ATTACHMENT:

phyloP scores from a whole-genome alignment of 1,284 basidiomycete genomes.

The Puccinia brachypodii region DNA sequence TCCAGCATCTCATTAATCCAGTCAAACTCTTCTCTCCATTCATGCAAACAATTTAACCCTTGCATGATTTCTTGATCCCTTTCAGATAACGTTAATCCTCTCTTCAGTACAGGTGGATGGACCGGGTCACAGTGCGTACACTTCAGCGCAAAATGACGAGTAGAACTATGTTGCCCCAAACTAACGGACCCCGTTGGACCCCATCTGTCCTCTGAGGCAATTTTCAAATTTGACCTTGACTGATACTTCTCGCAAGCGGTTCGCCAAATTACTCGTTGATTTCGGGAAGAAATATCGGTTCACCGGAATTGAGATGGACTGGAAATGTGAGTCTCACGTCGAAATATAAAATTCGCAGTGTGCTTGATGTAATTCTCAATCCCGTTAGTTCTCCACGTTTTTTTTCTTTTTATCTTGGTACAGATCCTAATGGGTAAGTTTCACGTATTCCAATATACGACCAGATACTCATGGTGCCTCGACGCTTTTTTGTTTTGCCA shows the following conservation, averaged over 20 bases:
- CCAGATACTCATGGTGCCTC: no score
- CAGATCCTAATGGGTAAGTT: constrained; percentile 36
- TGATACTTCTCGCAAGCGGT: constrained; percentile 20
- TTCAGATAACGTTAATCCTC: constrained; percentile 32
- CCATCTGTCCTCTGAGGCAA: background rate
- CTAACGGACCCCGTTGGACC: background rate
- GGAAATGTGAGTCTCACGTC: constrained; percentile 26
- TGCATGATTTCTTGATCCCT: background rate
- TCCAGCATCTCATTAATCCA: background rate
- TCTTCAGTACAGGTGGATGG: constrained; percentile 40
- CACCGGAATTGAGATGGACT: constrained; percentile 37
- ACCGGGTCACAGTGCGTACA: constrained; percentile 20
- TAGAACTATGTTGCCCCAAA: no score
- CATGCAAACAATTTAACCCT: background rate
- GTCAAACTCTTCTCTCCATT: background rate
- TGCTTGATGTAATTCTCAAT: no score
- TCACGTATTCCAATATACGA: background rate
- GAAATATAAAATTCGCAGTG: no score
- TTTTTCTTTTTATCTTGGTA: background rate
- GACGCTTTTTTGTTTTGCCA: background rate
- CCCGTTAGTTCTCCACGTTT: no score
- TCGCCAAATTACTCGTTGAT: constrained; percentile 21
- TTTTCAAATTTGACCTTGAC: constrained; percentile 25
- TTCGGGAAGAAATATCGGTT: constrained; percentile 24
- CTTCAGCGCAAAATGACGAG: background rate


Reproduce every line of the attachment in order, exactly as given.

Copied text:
phyloP scores from a whole-genome alignment of 1,284 basidiomycete genomes.

The Puccinia brachypodii region DNA sequence TCCAGCATCTCATTAATCCAGTCAAACTCTTCTCTCCATTCATGCAAACAATTTAACCCTTGCATGATTTCTTGATCCCTTTCAGATAACGTTAATCCTCTCTTCAGTACAGGTGGATGGACCGGGTCACAGTGCGTACACTTCAGCGCAAAATGACGAGTAGAACTATGTTGCCCCAAACTAACGGACCCCGTTGGACCCCATCTGTCCTCTGAGGCAATTTTCAAATTTGACCTTGACTGATACTTCTCGCAAGCGGTTCGCCAAATTACTCGTTGATTTCGGGAAGAAATATCGGTTCACCGGAATTGAGATGGACTGGAAATGTGAGTCTCACGTCGAAATATAAAATTCGCAGTGTGCTTGATGTAATTCTCAATCCCGTTAGTTCTCCACGTTTTTTTTCTTTTTATCTTGGTACAGATCCTAATGGGTAAGTTTCACGTATTCCAATATACGACCAGATACTCATGGTGCCTCGACGCTTTTTTGTTTTGCCA shows the following conservation, averaged over 20 bases:
- CCAGATACTCATGGTGCCTC: no score
- CAGATCCTAATGGGTAAGTT: constrained; percentile 36
- TGATACTTCTCGCAAGCGGT: constrained; percentile 20
- TTCAGATAACGTTAATCCTC: constrained; percentile 32
- CCATCTGTCCTCTGAGGCAA: background rate
- CTAACGGACCCCGTTGGACC: background rate
- GGAAATGTGAGTCTCACGTC: constrained; percentile 26
- TGCATGATTTCTTGATCCCT: background rate
- TCCAGCATCTCATTAATCCA: background rate
- TCTTCAGTACAGGTGGATGG: constrained; percentile 40
- CACCGGAATTGAGATGGACT: constrained; percentile 37
- ACCGGGTCACAGTGCGTACA: constrained; percentile 20
- TAGAACTATGTTGCCCCAAA: no score
- CATGCAAACAATTTAACCCT: background rate
- GTCAAACTCTTCTCTCCATT: background rate
- TGCTTGATGTAATTCTCAAT: no score
- TCACGTATTCCAATATACGA: background rate
- GAAATATAAAATTCGCAGTG: no score
- TTTTTCTTTTTATCTTGGTA: background rate
- GACGCTTTTTTGTTTTGCCA: background rate
- CCCGTTAGTTCTCCACGTTT: no score
- TCGCCAAATTACTCGTTGAT: constrained; percentile 21
- TTTTCAAATTTGACCTTGAC: constrained; percentile 25
- TTCGGGAAGAAATATCGGTT: constrained; percentile 24
- CTTCAGCGCAAAATGACGAG: background rate